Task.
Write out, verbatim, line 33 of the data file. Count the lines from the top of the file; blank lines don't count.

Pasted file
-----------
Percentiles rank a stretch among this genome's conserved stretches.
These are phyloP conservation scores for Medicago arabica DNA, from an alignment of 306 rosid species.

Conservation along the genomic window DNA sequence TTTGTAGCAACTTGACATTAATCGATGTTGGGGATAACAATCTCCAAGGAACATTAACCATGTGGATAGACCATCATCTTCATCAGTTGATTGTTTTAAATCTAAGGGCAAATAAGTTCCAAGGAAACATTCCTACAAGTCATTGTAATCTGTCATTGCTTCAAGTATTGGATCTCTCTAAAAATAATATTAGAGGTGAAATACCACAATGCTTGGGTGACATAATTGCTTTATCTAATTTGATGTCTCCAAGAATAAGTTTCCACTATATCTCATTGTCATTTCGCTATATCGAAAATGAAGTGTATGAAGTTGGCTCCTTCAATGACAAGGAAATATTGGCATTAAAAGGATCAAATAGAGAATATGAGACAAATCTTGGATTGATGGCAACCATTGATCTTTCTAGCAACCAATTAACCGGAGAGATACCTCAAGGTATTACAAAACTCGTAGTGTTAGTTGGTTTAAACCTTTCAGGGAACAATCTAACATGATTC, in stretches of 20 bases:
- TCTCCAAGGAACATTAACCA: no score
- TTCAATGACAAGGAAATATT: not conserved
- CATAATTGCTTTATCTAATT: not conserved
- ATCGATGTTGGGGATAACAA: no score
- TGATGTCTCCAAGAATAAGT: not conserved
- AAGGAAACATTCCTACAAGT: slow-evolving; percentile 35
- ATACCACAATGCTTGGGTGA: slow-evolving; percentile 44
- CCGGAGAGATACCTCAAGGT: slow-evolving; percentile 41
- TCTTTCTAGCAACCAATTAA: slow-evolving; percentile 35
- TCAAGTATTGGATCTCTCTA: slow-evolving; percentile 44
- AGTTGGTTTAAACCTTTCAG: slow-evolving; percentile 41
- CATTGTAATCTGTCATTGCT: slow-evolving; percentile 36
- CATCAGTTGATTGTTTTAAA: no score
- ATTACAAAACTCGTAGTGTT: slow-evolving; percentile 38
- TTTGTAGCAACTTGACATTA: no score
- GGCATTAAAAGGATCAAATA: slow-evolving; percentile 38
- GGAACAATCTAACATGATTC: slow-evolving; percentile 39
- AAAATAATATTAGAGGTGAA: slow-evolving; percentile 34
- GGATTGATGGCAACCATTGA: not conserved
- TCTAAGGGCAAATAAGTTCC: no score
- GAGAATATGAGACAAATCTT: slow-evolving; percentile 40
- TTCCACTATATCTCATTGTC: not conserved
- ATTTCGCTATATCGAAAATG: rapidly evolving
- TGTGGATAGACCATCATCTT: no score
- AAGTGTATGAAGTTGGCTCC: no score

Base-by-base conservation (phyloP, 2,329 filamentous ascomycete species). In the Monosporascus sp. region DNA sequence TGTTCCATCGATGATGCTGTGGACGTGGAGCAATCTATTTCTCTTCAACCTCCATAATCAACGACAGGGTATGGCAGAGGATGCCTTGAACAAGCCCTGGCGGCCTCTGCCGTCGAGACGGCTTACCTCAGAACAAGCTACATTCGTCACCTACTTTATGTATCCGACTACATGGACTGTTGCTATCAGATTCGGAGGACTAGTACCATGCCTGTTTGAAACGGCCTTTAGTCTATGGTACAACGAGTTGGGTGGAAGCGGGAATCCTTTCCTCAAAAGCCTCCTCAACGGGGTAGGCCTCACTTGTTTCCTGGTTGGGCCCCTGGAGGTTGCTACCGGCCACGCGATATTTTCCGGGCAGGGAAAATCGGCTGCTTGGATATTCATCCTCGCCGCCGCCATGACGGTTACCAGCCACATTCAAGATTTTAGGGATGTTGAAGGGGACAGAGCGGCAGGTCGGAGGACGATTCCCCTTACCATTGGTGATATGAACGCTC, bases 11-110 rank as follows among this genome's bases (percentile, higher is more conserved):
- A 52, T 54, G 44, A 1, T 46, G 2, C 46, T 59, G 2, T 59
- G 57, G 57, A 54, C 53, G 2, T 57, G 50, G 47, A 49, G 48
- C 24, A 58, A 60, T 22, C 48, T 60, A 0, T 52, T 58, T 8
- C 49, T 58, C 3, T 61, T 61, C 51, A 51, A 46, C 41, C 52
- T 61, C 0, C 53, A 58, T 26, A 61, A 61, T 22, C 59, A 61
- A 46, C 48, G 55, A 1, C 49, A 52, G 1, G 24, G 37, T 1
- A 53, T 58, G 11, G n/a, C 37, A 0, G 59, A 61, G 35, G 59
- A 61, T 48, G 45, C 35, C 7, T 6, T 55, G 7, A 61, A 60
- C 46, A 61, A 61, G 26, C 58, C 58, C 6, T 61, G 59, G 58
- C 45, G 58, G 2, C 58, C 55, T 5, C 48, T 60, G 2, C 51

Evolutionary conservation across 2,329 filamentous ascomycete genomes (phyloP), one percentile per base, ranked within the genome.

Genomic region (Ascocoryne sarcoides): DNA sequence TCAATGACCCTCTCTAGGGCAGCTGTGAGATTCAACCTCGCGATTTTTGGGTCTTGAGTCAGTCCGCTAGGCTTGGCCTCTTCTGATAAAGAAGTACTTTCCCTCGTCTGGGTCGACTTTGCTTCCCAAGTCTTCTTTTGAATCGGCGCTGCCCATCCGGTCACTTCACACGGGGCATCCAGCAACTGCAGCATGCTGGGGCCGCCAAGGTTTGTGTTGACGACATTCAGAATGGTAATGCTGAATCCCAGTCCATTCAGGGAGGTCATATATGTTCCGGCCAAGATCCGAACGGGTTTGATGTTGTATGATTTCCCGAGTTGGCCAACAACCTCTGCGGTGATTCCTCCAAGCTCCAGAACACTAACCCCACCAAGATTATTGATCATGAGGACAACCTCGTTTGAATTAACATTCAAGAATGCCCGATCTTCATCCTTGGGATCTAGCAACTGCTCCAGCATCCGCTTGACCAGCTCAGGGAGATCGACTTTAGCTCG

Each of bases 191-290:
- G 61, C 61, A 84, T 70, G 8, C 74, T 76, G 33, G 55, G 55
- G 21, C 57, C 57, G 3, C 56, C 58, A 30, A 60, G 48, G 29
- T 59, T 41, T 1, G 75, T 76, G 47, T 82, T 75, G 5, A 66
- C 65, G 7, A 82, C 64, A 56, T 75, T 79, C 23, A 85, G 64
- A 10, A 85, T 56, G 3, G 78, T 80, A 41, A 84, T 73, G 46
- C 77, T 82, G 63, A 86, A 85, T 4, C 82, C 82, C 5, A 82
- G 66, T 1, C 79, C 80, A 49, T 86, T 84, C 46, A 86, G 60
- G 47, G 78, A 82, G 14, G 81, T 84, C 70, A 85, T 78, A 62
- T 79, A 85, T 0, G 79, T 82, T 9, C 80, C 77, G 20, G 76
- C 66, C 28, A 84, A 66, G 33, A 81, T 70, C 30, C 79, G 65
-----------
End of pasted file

- C 49, T 58, C 3, T 61, T 61, C 51, A 51, A 46, C 41, C 52